The Godsend, by author Greg Tharpe, takes a new look at the Bible as the most authoritative guide for worldly and spiritual success. The book shows a new and consistent way of reading the Bible in order to use it as such a guide.
Atlanta, GA (PRWEB) October 13, 2005 — The Bible is the guidebook for spiritual success for close to 25% of the world’s population.
How exactly is this “spiritual success” measured?
But many would argue that disputes over its message have caused as much harm as good, and that it isn’t much of a guide for worldly success.
I don’t recall Jesus (the hero of the Bible, for those who have forgotten, like this guy) saying anything about “worldly success”–except maybe a denouncement of it. May I remind you of Matthew 16:26: “For what is a man profited, if he shall gain the whole world, and lose his own soul? or what shall a man give in exchange for his soul?” I’m sure the Grand Inquisitor could go in for some worldly success (he is, after all, suffering for your freedom and worldy happiness):
Thou (to Christ) wouldst not deprive man of freedom and didst reject the offer, thinking, what is that freedom worth if obedience is bought with bread? Thou didst reply that man lives not by bread alone. But dost Thou know that for the sake of that earthly bread the spirit of the earth will rise up against Thee and will strive with Thee and overcome Thee, and all will follow him, crying, “Who can compare with this beast? He has given us fire from heaven!”
“The Bible is a fantastic guide,” says Godsend author Greg Tharpe, “but only when it’s rightly understood.
I’ll add a heartfelt “Amen” to that brother, but I think, unfortunately, you are the one wrongly understanding the Bible.
May I remind you of what Fr. John Romanides says:
In the hands of neurologically sick people the Bible becomes a source of «uncontrollable fantasies.» And indeed religion is one of the most dangerous. Instead of being a manual for the cure of the sickness of religion the Bible becomes a book for the propagation of the sickness of religion.
…the expressions about God in the Bible are not intended to convey concepts about God. They act only as means to guide one to the purification and illumination of the heart and finally to glorification by the Pre-Incarnate and Incarnate Lord (Yaweh) of Glory which is to see Him by means of His uncreated glory or rule and not by means of ephemeral created symbols and concepts about Him as is the case in the Augustinian tradition.
And from Met. Hierotheos: (note: Fathers applies to writers of the Bible)
When we take the Fathers out of the spirit of asceticism, of repentance, we divide them. And every division is a change for the worse. All of the heretics did the same. They used the passages without understanding them, without having the prerequisites of interpreting them correctly. We should therefore carry out the “watchword” which prevails in our times – “return to the Fathers” – not only by studying the texts of the Fathers but also by making the effort of acquiring the life of the Fathers. We should live in the holy Church, live with the holy Mysteries and the holy virtues, stop being individuals and start living like persons, as worthy members of Christ.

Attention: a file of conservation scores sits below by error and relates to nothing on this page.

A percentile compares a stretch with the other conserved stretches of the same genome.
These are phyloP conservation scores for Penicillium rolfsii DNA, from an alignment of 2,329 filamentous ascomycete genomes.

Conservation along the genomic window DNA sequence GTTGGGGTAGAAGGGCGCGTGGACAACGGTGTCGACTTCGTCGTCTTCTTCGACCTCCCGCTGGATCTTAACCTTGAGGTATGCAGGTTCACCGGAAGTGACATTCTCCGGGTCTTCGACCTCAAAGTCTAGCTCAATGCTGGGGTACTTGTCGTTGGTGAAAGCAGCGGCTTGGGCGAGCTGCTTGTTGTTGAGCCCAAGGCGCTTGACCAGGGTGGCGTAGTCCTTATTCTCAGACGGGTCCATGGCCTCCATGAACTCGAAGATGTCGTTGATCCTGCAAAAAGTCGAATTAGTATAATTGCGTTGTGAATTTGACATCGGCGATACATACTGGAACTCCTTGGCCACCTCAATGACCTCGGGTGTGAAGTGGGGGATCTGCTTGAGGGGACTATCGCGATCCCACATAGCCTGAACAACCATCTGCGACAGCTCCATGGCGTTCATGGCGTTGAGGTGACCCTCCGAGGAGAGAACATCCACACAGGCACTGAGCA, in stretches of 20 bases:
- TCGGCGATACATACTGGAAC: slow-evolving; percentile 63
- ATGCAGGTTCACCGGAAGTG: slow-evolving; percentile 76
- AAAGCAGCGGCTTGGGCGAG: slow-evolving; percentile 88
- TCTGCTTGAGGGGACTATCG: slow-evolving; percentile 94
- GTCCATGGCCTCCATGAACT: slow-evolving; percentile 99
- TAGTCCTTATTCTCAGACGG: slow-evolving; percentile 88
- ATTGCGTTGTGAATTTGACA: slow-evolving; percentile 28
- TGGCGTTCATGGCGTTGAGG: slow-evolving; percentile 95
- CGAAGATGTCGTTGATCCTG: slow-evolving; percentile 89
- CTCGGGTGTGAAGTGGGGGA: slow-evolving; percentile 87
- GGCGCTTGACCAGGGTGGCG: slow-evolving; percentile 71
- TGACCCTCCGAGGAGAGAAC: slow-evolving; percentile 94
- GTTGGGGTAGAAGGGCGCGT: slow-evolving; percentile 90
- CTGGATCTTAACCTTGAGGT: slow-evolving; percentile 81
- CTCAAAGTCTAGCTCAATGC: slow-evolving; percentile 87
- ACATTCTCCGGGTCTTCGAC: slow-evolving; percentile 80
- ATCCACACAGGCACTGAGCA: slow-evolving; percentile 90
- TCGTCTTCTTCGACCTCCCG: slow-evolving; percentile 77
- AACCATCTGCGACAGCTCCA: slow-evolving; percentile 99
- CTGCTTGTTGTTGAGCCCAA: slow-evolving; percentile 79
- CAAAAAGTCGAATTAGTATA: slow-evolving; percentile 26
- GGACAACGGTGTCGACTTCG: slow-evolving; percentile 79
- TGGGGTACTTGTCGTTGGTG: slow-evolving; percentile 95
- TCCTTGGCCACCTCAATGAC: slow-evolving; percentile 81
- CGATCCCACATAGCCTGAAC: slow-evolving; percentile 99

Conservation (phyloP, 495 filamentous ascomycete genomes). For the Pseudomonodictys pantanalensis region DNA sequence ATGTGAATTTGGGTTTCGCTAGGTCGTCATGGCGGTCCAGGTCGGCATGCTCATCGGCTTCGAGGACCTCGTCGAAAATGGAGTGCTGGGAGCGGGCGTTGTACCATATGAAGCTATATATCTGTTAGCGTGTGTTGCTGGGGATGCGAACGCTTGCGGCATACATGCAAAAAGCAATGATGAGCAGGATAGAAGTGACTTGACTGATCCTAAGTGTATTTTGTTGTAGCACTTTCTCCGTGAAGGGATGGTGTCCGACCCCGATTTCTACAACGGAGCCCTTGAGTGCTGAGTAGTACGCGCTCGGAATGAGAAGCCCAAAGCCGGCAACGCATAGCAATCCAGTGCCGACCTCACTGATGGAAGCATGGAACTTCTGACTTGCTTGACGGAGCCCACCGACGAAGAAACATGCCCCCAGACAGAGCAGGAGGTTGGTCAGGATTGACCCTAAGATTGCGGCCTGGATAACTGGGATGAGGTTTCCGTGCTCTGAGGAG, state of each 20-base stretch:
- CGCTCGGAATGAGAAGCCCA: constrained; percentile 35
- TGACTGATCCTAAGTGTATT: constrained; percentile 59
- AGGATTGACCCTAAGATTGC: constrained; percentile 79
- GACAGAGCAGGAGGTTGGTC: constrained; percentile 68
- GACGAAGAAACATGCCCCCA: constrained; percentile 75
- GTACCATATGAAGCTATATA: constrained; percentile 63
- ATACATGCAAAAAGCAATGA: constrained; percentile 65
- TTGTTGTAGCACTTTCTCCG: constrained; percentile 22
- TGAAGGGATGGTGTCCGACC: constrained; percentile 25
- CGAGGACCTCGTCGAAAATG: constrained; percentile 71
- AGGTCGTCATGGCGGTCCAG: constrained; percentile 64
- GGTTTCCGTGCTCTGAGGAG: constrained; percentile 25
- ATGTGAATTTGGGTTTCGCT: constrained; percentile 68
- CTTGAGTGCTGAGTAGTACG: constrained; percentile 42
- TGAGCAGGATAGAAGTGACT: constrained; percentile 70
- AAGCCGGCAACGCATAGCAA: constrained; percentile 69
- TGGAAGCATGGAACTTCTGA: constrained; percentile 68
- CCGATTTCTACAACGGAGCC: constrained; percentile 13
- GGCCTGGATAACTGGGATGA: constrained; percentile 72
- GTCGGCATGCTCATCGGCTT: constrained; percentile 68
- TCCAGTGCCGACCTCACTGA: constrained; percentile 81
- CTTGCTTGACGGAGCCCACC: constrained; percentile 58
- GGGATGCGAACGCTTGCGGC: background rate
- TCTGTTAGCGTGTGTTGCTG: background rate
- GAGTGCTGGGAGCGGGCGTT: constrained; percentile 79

According to Tharpe’s book, there is a consistent way to read the Bible that brings out a clearer message. He shows readers how to interpret the Bible for themselves while coming from a spiritual perspective rather than a natural one.
Ah, yes, interpreting the Bible for oneself, the highest virtue of Protestantism…
Likewise, the book shows how the Bible is the number one guide for worldly success, so long as it’s considered from this higher perspective.
If one were interpreting the Bible correctly I would imagine it would be on the “worlds worst books for worldly success”…
“God doesn’t want us to suffer through life just to achieve happiness in another world,” says Tharpe. “This world is practice for the next, so why would you endure poverty and suffering here to practice for love and happiness in heaven? The Bible shows us how to succeed on Earth through spiritual means rather than through natural means, and that is the big difference.”
I don’t know where to begin on this one…
For anyone even remotely familiar with the ascetic spirit of Christianity this is simply an absurd statement. For reference I point you to a little collection called the Philokalia.I guess he did get one thing right, “this world is practice for the next”. But thinking again it’s not really “practice” it is purification and theosis (at least for those interpreting the Bible correctly).
Let’s see what St. Paul says,
“But you have carefully followed my doctrine, manner of life, purpose, faith, long-suffering, love, patience, persecutions, afflictions, which happened to me at Antioch, at Iconium, at Lystra – what persecutions I endured: but the Lord delivered me out of them all. Yes, and all who desire to live godly in Christ Jesus will suffer persecution” (2 Tim. 3, 10-12).